The range of selection included French, German, Spanish, Italian, Latin, Greek, Book-keeping, History, Geography, and Elementary Mathematics. The following will show the form of certificate granted by the Commissioners :

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Prescribed Subjects.-1. Writing from dictation. 2. Arithmetic (including Vulgar and Decimal Fractions). 3. Book-keeping.

Extra Subjects chosen by Extent of Knowledge No. of

the Candidates for volunCandidate.

displayed. tary Examination.

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These voluntary examinations have clearly produced the best results, and the Commissioners cite case in particular where the bearer of an honorary certificate was immediately promoted. They

“Do not wish, however, to be understood as holding the opinion that an intellectual examination, however carefully conducted, affords a complete and unerring test of the qualifications of candidates for official employment. We admit that there are aptitudes for the transaction of business which cannot be discovered or measured by this process; but it is, nevertheless, certain that our examination furnishes the means of excluding the incompetent, and where competing examinations take place, or the candidate submits himself to voluntary examination in extra subjects, his intellectual qualities may, to a great extent, be accurately ascertained. In this manner, the departments are supplied with information as to the capacity and special acquirements of their clerks, and are better able to judge of the most advantageous mode of applying their services in the transaction of public business, and of the relative merits of parties, which have to be weighed in cases of promotion.”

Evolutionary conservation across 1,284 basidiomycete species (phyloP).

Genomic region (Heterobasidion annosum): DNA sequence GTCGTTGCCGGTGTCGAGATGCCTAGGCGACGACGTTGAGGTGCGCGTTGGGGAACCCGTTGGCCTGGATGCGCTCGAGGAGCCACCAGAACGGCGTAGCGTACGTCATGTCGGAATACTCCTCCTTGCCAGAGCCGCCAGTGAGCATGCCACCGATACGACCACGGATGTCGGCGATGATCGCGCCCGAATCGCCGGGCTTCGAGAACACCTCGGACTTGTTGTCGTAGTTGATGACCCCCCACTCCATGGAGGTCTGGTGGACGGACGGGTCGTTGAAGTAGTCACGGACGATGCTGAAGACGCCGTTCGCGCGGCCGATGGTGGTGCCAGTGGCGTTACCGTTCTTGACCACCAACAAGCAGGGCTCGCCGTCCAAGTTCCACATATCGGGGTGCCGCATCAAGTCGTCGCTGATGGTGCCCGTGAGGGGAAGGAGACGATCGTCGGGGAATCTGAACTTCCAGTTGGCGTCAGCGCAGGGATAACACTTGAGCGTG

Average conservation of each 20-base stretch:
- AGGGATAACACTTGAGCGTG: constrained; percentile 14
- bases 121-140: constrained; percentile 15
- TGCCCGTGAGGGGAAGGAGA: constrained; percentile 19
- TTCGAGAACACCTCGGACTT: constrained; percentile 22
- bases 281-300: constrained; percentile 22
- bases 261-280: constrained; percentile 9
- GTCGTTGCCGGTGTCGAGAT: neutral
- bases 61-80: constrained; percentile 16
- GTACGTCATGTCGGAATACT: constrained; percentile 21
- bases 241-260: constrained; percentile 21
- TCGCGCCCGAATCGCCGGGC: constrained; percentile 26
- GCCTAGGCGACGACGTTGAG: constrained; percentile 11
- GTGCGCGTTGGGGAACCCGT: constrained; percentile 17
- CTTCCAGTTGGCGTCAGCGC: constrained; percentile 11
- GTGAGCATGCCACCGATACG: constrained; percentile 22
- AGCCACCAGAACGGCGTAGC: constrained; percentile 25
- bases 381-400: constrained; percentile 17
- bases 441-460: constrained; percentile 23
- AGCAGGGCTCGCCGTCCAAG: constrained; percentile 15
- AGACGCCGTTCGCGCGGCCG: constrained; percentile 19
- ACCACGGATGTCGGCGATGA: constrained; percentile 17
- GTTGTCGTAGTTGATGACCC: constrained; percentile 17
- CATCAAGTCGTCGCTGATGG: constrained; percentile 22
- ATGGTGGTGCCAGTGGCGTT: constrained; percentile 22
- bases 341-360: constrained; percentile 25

Most of the examinations have been what are familiarly known as

pass " examinations. In some instances, however, the “competition” principle has been introduced with the best

The papers set at one of these examinations will be found below. It is pleasing to know that two competitors in the War Office examination being found equal, appointments were given to both of them. The competitive examination for supplementary clerkships in the department of the Council for Education was divided into two portions—“The first two days being devoted to subjects deemed of indispensable necessity, and two subsequent days to others selected as tests of intelligence and general education. Out of 31 candidates, 21 were excluded, as not having passed the preliminary examination; and to the 10 who were admitted to the final examination, appointments were given by the Lord President."

Without discussing the expediency of adopting the principle of open competition, as distinguished from examination, the Commissioners remark

That, both in the competitive examination for clerkships in our